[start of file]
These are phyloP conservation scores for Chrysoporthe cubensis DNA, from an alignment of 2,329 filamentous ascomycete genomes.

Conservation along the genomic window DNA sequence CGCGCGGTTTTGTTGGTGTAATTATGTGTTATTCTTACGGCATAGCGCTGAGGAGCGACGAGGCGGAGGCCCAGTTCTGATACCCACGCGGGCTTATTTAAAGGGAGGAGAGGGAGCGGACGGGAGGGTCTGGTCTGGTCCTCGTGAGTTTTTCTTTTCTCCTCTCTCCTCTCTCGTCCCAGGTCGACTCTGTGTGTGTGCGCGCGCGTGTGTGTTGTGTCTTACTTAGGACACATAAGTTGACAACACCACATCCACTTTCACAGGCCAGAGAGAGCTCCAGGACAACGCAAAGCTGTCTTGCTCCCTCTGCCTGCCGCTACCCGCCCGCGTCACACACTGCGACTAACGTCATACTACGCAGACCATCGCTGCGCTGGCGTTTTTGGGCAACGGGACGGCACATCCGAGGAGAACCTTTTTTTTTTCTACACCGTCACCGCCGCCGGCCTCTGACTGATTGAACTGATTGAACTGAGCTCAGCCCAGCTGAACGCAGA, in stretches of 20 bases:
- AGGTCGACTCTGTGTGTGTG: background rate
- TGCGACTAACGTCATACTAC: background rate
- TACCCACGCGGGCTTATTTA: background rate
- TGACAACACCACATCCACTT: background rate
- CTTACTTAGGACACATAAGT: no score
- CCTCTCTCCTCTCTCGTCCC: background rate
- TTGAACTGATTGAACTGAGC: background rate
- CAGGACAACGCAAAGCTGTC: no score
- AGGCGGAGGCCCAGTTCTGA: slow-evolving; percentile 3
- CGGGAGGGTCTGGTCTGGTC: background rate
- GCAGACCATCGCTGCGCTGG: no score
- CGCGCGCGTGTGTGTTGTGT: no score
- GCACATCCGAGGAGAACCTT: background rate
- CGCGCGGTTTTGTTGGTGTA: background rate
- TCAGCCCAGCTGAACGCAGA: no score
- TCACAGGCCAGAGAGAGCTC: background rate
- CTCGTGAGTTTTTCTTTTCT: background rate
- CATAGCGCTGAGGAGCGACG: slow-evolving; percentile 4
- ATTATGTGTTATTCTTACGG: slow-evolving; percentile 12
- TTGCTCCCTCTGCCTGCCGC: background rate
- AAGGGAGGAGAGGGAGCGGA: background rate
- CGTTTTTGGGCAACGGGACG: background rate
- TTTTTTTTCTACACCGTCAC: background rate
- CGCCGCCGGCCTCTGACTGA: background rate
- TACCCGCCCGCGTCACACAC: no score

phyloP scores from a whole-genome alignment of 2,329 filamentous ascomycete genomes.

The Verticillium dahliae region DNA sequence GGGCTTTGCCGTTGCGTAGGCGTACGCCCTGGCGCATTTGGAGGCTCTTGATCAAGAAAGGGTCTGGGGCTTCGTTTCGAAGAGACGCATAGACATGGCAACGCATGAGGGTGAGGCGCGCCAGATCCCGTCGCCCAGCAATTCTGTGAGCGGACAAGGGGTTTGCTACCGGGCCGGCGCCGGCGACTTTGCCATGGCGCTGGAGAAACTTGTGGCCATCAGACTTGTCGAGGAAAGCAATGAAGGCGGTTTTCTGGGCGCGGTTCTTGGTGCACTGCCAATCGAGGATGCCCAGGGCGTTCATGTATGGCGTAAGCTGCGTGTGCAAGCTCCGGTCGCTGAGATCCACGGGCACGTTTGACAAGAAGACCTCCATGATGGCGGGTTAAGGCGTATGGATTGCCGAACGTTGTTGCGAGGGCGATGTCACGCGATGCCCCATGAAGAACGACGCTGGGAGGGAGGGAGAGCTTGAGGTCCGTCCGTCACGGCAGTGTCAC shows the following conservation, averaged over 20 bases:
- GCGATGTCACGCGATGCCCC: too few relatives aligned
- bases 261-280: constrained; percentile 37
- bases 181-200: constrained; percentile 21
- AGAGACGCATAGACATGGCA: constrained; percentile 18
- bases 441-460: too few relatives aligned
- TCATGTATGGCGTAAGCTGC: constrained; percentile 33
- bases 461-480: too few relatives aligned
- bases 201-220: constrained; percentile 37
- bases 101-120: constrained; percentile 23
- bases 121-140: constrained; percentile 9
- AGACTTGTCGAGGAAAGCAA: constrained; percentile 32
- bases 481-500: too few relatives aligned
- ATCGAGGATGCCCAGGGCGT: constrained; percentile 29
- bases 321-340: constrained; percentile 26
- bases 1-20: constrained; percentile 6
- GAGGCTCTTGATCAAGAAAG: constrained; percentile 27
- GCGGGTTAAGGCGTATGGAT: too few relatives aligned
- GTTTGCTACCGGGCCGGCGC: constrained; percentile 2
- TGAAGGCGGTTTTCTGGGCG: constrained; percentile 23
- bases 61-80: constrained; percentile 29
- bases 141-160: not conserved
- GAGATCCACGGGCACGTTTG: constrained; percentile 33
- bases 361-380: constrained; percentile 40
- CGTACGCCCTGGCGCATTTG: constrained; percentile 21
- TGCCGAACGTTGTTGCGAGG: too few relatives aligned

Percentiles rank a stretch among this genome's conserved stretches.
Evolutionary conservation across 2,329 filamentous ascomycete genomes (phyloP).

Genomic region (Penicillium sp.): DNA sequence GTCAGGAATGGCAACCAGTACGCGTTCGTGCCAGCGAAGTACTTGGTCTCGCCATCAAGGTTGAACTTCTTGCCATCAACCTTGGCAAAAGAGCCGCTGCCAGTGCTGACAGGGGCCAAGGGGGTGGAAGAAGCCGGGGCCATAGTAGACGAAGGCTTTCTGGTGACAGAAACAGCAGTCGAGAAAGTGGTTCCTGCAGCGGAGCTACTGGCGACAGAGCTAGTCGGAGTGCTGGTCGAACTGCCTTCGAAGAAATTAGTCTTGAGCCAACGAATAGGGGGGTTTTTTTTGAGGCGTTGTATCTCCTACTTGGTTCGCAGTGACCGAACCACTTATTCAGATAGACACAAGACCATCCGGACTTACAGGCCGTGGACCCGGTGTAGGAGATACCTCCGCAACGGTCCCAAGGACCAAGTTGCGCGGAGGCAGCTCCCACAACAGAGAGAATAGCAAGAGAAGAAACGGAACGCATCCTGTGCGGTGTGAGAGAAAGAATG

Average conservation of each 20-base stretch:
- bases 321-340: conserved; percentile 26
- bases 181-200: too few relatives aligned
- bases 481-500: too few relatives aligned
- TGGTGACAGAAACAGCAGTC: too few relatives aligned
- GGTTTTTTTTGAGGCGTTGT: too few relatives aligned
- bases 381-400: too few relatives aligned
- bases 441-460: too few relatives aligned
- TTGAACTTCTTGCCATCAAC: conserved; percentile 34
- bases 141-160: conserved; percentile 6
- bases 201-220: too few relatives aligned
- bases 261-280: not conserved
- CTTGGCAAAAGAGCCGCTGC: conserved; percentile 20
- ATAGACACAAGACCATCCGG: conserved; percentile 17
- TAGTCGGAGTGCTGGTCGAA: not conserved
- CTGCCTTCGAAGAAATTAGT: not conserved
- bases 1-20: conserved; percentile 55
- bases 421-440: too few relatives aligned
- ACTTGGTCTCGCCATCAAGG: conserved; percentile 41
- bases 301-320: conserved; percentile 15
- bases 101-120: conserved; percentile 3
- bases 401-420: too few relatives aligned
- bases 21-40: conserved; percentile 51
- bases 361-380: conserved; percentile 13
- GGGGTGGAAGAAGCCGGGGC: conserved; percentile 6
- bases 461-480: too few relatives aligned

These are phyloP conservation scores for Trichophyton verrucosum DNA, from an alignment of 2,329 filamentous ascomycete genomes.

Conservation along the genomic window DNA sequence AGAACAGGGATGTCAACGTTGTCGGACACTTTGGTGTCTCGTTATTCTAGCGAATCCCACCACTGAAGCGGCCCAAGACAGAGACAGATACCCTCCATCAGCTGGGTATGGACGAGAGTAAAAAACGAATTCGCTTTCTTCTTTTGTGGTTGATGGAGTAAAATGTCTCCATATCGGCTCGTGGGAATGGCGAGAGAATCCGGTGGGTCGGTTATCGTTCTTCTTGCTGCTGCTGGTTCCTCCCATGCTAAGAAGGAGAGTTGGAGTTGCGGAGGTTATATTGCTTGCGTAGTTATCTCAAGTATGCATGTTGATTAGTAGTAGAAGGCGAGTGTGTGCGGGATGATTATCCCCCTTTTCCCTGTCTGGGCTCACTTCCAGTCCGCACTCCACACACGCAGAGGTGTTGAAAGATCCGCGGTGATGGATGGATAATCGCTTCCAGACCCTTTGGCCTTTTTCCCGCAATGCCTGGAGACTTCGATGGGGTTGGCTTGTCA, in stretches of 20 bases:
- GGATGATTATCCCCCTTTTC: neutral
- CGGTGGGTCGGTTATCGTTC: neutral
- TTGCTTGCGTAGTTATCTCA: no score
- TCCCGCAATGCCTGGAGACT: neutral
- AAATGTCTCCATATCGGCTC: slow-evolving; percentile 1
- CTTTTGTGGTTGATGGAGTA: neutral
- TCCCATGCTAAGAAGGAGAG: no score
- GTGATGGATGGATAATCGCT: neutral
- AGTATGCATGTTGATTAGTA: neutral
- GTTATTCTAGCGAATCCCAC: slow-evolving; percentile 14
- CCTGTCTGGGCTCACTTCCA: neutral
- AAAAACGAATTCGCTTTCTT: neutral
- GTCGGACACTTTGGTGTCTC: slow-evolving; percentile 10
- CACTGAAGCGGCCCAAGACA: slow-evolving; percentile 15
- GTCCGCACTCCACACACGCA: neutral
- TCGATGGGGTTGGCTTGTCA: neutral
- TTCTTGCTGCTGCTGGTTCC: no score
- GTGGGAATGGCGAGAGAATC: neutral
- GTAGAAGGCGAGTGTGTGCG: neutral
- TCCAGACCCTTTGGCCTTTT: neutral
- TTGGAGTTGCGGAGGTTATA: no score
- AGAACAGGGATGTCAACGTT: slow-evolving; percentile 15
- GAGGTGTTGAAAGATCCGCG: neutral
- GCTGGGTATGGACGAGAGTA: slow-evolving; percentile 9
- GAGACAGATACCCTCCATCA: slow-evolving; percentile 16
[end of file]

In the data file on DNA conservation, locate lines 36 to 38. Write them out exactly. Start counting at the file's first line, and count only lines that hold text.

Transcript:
- bases 461-480: too few relatives aligned
- bases 201-220: constrained; percentile 37
- bases 101-120: constrained; percentile 23